A step back in time: the story of Antoni Patek, the man behind one of the most famous names in watch making
In 2014 a Patek Philippe Henry Graves Supercomplication pocket watch dating back to 1933 smashed world records when it went at auction for $21 million, making it the most expensive timepiece ever sold. But the history of Antoni Patek, the man behind watch, tells a story far removed from the multi-million dollar prices and glamour surrounding his products and his name.
Antoni Norbert Patek (known later under French version of his name Antoine Norbert de Patek) was born more than 200-years-ago, on June 14, 1812 on his family’s estate in Piaski Szlacheckie, close to Lublin in the east of Poland.
When Antoni was only 10, his family moved to Warsaw, and when his father Joachim died five years later the boy had to take responsibility for his family.
But he along with his duties for his family Patek also felt he had a duty to his fatherland. Poland was occupied by foreign powers so the only way he could fulfil this duty was to fight.
Still aged only 15 Patek joined the 1st Polish Mounted Rifles Regiment, and saw action two years later during the November Uprising (also known as the Polish–Russian War 1830–31). Wounded twice, Patek was promoted to the rank of second lieutenant and was later decorated with the Virtuti Militari Golden Cross.
Unfortunately, the November Uprising was defeated, and the following repression by the victorious Russians was harsh. Patek, like many other Polish soldiers and officers, was forced to leave his beloved country.
Owing to his bravery and commitment to the cause, however, Patek was given one more mission. He had to organise a safe and secure evacuation route for Polish insurgents through Prussia to France. During the mission he was even given command over a strategic staging point in Bamberg near Munich, but when the evacuation was over Patek settled in France making a living as a type-setter.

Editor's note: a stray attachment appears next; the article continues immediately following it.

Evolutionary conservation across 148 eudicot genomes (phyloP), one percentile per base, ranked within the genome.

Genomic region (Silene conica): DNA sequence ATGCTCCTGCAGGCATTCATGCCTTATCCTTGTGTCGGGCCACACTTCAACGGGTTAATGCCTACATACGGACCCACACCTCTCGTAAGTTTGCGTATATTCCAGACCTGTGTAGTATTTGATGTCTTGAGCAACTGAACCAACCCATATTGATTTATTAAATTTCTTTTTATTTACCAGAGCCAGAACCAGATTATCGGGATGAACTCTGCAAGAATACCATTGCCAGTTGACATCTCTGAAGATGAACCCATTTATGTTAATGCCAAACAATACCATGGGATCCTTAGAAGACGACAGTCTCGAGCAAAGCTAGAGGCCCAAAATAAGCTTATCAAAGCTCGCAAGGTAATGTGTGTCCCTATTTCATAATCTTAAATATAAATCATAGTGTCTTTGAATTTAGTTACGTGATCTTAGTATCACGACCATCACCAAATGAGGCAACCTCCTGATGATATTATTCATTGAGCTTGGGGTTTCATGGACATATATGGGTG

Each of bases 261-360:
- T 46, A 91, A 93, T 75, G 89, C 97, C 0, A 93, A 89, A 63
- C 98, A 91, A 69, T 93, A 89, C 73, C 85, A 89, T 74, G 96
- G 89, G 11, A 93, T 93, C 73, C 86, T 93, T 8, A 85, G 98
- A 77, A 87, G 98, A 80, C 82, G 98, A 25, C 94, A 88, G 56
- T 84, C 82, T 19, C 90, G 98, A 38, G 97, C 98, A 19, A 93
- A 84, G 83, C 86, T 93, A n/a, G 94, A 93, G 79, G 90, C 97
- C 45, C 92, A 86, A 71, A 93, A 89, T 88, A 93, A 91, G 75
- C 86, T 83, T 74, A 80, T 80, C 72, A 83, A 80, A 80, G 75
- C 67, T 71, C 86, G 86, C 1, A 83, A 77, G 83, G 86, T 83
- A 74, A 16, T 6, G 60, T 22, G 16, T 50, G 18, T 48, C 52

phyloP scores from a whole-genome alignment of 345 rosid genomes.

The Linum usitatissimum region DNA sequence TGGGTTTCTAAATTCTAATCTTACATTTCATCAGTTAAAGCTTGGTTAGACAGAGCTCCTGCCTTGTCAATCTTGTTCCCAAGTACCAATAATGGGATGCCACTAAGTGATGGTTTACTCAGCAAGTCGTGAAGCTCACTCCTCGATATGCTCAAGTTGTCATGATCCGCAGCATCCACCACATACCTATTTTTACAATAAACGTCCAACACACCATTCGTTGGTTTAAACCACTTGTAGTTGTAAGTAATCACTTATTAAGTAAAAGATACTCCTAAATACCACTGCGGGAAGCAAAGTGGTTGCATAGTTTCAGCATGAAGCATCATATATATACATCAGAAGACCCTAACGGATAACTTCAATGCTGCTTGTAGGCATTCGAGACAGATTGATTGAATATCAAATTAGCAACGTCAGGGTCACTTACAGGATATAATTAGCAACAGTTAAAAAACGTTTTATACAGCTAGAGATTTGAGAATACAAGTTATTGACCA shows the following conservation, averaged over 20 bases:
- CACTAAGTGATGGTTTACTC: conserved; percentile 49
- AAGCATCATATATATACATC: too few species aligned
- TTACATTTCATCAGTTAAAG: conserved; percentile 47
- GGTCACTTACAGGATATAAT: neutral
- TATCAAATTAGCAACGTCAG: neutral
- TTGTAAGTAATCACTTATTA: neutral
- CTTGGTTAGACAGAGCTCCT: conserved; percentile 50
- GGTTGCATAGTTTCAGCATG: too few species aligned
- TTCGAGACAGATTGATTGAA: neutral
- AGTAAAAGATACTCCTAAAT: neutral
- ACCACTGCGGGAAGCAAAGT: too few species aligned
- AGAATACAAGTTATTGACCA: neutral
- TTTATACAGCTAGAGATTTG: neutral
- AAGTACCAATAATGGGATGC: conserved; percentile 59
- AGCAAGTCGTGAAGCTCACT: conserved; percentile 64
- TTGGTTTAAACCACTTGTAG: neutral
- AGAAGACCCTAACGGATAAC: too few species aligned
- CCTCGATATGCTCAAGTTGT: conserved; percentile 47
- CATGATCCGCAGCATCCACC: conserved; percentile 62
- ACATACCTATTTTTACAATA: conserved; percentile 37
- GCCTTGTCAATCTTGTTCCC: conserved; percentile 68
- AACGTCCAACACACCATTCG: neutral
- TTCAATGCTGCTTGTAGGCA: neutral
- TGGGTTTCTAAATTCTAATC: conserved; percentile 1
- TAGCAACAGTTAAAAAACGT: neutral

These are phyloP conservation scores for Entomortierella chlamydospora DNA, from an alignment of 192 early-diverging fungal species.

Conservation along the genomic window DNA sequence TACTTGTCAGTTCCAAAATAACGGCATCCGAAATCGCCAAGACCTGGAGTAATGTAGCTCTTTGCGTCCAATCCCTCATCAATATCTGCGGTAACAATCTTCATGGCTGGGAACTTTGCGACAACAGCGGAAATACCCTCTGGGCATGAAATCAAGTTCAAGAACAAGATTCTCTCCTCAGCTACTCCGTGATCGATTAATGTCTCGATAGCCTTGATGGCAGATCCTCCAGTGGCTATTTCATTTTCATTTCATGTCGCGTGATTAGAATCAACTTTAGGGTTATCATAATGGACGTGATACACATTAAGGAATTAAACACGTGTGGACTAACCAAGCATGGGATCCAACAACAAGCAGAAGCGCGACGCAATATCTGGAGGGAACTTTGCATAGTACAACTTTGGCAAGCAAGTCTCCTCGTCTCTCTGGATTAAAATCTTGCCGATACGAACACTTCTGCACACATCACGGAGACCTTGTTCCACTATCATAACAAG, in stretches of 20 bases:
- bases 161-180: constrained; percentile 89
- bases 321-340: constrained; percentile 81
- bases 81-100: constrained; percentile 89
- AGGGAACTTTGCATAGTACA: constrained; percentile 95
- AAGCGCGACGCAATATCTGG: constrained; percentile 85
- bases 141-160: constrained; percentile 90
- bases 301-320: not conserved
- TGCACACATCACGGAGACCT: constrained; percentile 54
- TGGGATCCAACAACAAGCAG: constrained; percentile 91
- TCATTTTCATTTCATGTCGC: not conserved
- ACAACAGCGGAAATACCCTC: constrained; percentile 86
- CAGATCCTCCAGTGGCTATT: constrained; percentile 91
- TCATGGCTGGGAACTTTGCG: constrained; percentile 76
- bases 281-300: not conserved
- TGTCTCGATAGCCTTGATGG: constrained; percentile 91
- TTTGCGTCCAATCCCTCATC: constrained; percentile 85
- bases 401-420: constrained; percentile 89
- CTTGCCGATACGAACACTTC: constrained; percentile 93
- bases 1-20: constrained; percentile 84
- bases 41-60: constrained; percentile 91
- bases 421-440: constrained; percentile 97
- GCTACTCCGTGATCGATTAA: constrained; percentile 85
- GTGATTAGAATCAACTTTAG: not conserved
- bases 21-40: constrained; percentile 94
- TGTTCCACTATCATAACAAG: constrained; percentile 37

But Patek’s exile in France did not last long because after two years the French government, under pressure from the Russians, decided to resettle former Polish insurgents in Switzerland. There, Patek tried his hands at many trades while at the same time taking lessons from the renowned Swiss painter and engraver Alexandre Calame. Patek also began to develop a taste and love for beautiful objects that would have significant implications for him later in life.
As he settled into Swiss life, Patek started to buy the mechanisms of watches from the best Geneva watchmakers and put them into cases. He was extremely demanding when it came to the quality of workmanship and artistry that went into the cases, and he also found out that there was a growing and appreciative market for his creations.
Finally, in 1839, Patek and Franciszek Czapek, another Polish immigrant who was also a talented watchmaker, established their own watchmaking firm. The artistic motifs of their watches were at the time deeply rooted in Polish imagery, depicting revolutionary and legendary Polish heroes or the Black Madonna of Częstochowa.
In 1845 Patek and Czapek’s paths separated so Antoni hired gifted French watchmaker Adrien Philippe, the man who invented the revolutionary key-less winding mechanism.
The Patek Philippe Company was officially established in 1851, and in the same year at London’s Great Exhibition Queen Victoria gave the fledgling company a huge publicity boost when she bought an open-faced keyless-winding watch. Victoria regarded the beauty of the watch so highly that she wore it as a piece of jewellery, and Patek became “the royal watchmaker”.
Ever since then the list of the famous who have fallen in love with Patek watches has grown and grown. After Queen Victoria it was Tsar Nicholas II, who became an obsessive collector, and then came, among others, Leo Tolstoy, Tchaikovsky, Albert Einstein, Walt Disney, Pablo Picasso, Maria Skłodowska-Curie, John Paul II and the Dalai Lama.
As Patek’s reputation grew he still involved himself in Polish matters. He was an eager supporter of the initiative of a group of Polish emigrants for the establishment of the so called “Polish Foundation”, an aid organisation. He also helped set up a Polish library and lecture hall in Geneva, and after the defeat of the 1863 January Uprising Patek helped Polish refugees arriving in the Swiss city. Despite being one of the most celebrated and internationally known Poles Patek never ceased to be a deeply patriotic Pole.
He died in Geneva on March 1, 1877.